2:26 PM 02/13/2013
Twice over the last few years, heavy rains blowing towards the front of our north-facing brownstone led to water coming through the frame of the ground-floor door. There was gapping around the parlor door directly above it, but we filled that in and it didn't completely solve the problem. The staircase is solid. I can't figure out where the water is getting in, or what to do to prevent it. We plan on replacing the downstairs door, but not if it's going to get water damage...
When I had insulation blown into my cockloft last week, the installer said he'd had instances in which there was no seal over pocket doors & a room filled up w/ material so it could be you have a leak in the roof & from there to the pocket doors.
2:52 PM 02/13/2013 | 0 Votes
I think the OP is talking about the exterior front doors. If it's not seeping in through the bottom then perhaps there are cracks in the lintel above it. You'd have to inspect not just the door frame/casing for leaks but that area above there the lintel meets the brownstone, a typical area of water infiltration.
4:10 PM 02/13/2013 | 0 Votes
If by staircase you mean a stoop, this is not so uncommon. You may contact me at firstname.lastname@example.org, or call 917 886 9576 to discuss further. As is always the case with these sort of leaks the more specific the description of the problem the better.
5:36 PM 02/13/2013 | 0 Votes
Dylan - I used Brooklyn Insulation & they were really terrific. I got several other estimates but BI was the only company who didn't insist on roof vents. They said, as I thought, that the cockloft had enough air circulation to not need them. They were resonably priced & wonderfully considerate - for instance, tidying up after the work, being sure doors were closed against escaping cats, etc. I also asked them about insulating around window shutter boxes &, despite their having the capability, they recommended against for very compelling reasons.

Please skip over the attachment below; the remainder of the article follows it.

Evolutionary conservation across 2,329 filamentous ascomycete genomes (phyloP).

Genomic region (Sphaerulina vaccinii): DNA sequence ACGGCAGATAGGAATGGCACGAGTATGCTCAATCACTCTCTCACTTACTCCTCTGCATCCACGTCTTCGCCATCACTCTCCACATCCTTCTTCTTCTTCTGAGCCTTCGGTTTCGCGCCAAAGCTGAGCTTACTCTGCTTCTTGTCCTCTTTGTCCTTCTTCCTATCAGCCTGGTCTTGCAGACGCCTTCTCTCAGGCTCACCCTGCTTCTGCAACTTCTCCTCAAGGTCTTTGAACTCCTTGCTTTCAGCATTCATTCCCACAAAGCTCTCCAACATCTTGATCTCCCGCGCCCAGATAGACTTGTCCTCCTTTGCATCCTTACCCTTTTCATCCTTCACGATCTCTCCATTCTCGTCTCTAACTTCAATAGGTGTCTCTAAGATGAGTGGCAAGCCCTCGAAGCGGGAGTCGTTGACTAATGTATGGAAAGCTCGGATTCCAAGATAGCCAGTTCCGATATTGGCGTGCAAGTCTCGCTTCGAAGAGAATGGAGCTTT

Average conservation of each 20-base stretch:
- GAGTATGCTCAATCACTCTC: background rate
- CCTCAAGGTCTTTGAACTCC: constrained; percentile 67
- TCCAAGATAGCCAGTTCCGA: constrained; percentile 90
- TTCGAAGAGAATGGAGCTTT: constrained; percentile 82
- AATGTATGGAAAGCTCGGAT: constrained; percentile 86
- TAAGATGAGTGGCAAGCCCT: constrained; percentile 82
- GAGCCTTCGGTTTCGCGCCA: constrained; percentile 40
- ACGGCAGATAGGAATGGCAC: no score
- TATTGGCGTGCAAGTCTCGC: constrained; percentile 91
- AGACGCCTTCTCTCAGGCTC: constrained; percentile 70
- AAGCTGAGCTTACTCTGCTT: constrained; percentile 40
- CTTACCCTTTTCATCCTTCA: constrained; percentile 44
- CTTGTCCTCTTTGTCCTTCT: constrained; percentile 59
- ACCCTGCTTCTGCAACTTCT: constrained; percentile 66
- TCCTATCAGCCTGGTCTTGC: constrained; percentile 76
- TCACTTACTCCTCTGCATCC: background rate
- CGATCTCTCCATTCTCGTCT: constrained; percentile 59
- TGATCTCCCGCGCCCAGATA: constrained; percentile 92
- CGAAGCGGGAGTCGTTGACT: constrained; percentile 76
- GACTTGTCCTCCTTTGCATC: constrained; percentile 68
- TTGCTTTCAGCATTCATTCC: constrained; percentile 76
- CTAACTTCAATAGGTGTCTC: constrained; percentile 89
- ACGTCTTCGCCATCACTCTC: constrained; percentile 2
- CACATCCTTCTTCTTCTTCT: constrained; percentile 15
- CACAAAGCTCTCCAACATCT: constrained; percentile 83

9:31 AM 02/14/2013 | 0 Votes
9:32 AM 02/14/2013 | 0 Votes
I was just investigating a similar problem last week and found that the source of the leak was a crack in the facade that allowed water infiltration. As someone mentioned before, water will find it's way, even if it takes a couple of days. From the sound of it, you are experiencing this during wind-driven rain, another reason to look at the facade above the leak. If you would like my opinion don't hasitate to call me 917.502.5704 Robert.
1:22 PM 02/14/2013 | 0 Votes